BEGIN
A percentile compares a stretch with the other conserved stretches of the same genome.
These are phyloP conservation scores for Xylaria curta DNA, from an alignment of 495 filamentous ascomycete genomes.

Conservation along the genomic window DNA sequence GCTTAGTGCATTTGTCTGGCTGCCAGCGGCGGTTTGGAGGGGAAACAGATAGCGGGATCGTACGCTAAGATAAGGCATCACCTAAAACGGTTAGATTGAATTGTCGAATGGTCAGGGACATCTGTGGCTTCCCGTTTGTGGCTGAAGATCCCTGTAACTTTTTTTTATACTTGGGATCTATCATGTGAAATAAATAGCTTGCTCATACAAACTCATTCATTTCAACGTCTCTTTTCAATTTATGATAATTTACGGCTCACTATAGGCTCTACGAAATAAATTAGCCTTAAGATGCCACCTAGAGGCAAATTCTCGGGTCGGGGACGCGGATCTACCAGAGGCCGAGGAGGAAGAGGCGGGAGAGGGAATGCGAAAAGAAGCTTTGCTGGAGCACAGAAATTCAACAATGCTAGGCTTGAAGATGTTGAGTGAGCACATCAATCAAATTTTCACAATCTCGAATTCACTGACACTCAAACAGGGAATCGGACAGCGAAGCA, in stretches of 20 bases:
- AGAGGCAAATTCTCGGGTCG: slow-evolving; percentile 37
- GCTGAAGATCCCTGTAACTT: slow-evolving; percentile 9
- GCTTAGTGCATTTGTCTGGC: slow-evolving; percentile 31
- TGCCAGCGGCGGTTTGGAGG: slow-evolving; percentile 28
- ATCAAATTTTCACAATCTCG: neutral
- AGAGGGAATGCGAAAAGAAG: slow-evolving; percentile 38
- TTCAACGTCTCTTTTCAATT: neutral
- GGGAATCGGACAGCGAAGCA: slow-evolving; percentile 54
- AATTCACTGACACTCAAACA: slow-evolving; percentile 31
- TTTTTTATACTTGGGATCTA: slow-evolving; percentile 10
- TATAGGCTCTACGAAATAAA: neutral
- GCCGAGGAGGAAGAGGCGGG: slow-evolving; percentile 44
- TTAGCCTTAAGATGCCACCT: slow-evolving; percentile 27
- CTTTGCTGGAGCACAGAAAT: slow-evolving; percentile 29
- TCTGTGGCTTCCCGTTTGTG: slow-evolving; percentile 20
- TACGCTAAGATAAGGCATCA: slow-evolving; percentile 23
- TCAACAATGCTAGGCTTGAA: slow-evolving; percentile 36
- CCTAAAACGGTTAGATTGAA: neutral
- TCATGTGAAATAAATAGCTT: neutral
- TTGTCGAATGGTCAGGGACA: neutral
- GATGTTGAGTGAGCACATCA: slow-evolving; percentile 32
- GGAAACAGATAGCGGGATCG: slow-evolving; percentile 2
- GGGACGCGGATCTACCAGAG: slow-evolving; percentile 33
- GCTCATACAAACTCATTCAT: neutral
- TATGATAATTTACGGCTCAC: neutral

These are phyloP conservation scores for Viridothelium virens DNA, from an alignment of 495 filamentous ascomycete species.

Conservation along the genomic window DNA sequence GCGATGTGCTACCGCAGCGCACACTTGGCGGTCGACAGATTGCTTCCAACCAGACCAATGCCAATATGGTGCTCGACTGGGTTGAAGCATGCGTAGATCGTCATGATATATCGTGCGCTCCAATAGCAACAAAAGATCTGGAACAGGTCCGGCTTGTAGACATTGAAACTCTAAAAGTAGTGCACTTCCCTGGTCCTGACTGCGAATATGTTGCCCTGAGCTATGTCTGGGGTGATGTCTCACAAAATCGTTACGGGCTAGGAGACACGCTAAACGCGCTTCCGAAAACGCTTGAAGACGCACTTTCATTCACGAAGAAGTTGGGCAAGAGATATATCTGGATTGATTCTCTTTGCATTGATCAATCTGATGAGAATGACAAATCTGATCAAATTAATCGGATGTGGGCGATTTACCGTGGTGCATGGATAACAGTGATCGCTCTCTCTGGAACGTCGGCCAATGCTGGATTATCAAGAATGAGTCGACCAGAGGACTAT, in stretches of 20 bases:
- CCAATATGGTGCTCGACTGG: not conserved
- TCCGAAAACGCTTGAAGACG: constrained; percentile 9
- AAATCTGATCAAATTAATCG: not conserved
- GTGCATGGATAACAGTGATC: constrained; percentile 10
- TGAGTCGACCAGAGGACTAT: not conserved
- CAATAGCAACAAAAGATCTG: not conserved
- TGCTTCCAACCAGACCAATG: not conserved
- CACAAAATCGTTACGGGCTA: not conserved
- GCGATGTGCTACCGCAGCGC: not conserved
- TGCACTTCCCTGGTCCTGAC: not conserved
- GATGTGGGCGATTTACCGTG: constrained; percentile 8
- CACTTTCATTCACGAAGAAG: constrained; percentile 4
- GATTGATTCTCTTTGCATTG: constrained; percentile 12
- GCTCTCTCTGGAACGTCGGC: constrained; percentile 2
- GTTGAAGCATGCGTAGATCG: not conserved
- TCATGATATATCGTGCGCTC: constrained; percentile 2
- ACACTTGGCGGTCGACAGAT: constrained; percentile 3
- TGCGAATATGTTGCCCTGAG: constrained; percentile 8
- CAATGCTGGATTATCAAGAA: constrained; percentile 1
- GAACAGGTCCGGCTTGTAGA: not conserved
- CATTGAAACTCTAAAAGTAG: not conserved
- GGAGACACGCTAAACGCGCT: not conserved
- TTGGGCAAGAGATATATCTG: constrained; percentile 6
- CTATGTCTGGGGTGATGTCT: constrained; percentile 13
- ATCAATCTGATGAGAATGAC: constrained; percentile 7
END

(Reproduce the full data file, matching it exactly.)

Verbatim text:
A percentile compares a stretch with the other conserved stretches of the same genome.
These are phyloP conservation scores for Xylaria curta DNA, from an alignment of 495 filamentous ascomycete genomes.

Conservation along the genomic window DNA sequence GCTTAGTGCATTTGTCTGGCTGCCAGCGGCGGTTTGGAGGGGAAACAGATAGCGGGATCGTACGCTAAGATAAGGCATCACCTAAAACGGTTAGATTGAATTGTCGAATGGTCAGGGACATCTGTGGCTTCCCGTTTGTGGCTGAAGATCCCTGTAACTTTTTTTTATACTTGGGATCTATCATGTGAAATAAATAGCTTGCTCATACAAACTCATTCATTTCAACGTCTCTTTTCAATTTATGATAATTTACGGCTCACTATAGGCTCTACGAAATAAATTAGCCTTAAGATGCCACCTAGAGGCAAATTCTCGGGTCGGGGACGCGGATCTACCAGAGGCCGAGGAGGAAGAGGCGGGAGAGGGAATGCGAAAAGAAGCTTTGCTGGAGCACAGAAATTCAACAATGCTAGGCTTGAAGATGTTGAGTGAGCACATCAATCAAATTTTCACAATCTCGAATTCACTGACACTCAAACAGGGAATCGGACAGCGAAGCA, in stretches of 20 bases:
- AGAGGCAAATTCTCGGGTCG: slow-evolving; percentile 37
- GCTGAAGATCCCTGTAACTT: slow-evolving; percentile 9
- GCTTAGTGCATTTGTCTGGC: slow-evolving; percentile 31
- TGCCAGCGGCGGTTTGGAGG: slow-evolving; percentile 28
- ATCAAATTTTCACAATCTCG: neutral
- AGAGGGAATGCGAAAAGAAG: slow-evolving; percentile 38
- TTCAACGTCTCTTTTCAATT: neutral
- GGGAATCGGACAGCGAAGCA: slow-evolving; percentile 54
- AATTCACTGACACTCAAACA: slow-evolving; percentile 31
- TTTTTTATACTTGGGATCTA: slow-evolving; percentile 10
- TATAGGCTCTACGAAATAAA: neutral
- GCCGAGGAGGAAGAGGCGGG: slow-evolving; percentile 44
- TTAGCCTTAAGATGCCACCT: slow-evolving; percentile 27
- CTTTGCTGGAGCACAGAAAT: slow-evolving; percentile 29
- TCTGTGGCTTCCCGTTTGTG: slow-evolving; percentile 20
- TACGCTAAGATAAGGCATCA: slow-evolving; percentile 23
- TCAACAATGCTAGGCTTGAA: slow-evolving; percentile 36
- CCTAAAACGGTTAGATTGAA: neutral
- TCATGTGAAATAAATAGCTT: neutral
- TTGTCGAATGGTCAGGGACA: neutral
- GATGTTGAGTGAGCACATCA: slow-evolving; percentile 32
- GGAAACAGATAGCGGGATCG: slow-evolving; percentile 2
- GGGACGCGGATCTACCAGAG: slow-evolving; percentile 33
- GCTCATACAAACTCATTCAT: neutral
- TATGATAATTTACGGCTCAC: neutral

These are phyloP conservation scores for Viridothelium virens DNA, from an alignment of 495 filamentous ascomycete species.

Conservation along the genomic window DNA sequence GCGATGTGCTACCGCAGCGCACACTTGGCGGTCGACAGATTGCTTCCAACCAGACCAATGCCAATATGGTGCTCGACTGGGTTGAAGCATGCGTAGATCGTCATGATATATCGTGCGCTCCAATAGCAACAAAAGATCTGGAACAGGTCCGGCTTGTAGACATTGAAACTCTAAAAGTAGTGCACTTCCCTGGTCCTGACTGCGAATATGTTGCCCTGAGCTATGTCTGGGGTGATGTCTCACAAAATCGTTACGGGCTAGGAGACACGCTAAACGCGCTTCCGAAAACGCTTGAAGACGCACTTTCATTCACGAAGAAGTTGGGCAAGAGATATATCTGGATTGATTCTCTTTGCATTGATCAATCTGATGAGAATGACAAATCTGATCAAATTAATCGGATGTGGGCGATTTACCGTGGTGCATGGATAACAGTGATCGCTCTCTCTGGAACGTCGGCCAATGCTGGATTATCAAGAATGAGTCGACCAGAGGACTAT, in stretches of 20 bases:
- CCAATATGGTGCTCGACTGG: not conserved
- TCCGAAAACGCTTGAAGACG: constrained; percentile 9
- AAATCTGATCAAATTAATCG: not conserved
- GTGCATGGATAACAGTGATC: constrained; percentile 10
- TGAGTCGACCAGAGGACTAT: not conserved
- CAATAGCAACAAAAGATCTG: not conserved
- TGCTTCCAACCAGACCAATG: not conserved
- CACAAAATCGTTACGGGCTA: not conserved
- GCGATGTGCTACCGCAGCGC: not conserved
- TGCACTTCCCTGGTCCTGAC: not conserved
- GATGTGGGCGATTTACCGTG: constrained; percentile 8
- CACTTTCATTCACGAAGAAG: constrained; percentile 4
- GATTGATTCTCTTTGCATTG: constrained; percentile 12
- GCTCTCTCTGGAACGTCGGC: constrained; percentile 2
- GTTGAAGCATGCGTAGATCG: not conserved
- TCATGATATATCGTGCGCTC: constrained; percentile 2
- ACACTTGGCGGTCGACAGAT: constrained; percentile 3
- TGCGAATATGTTGCCCTGAG: constrained; percentile 8
- CAATGCTGGATTATCAAGAA: constrained; percentile 1
- GAACAGGTCCGGCTTGTAGA: not conserved
- CATTGAAACTCTAAAAGTAG: not conserved
- GGAGACACGCTAAACGCGCT: not conserved
- TTGGGCAAGAGATATATCTG: constrained; percentile 6
- CTATGTCTGGGGTGATGTCT: constrained; percentile 13
- ATCAATCTGATGAGAATGAC: constrained; percentile 7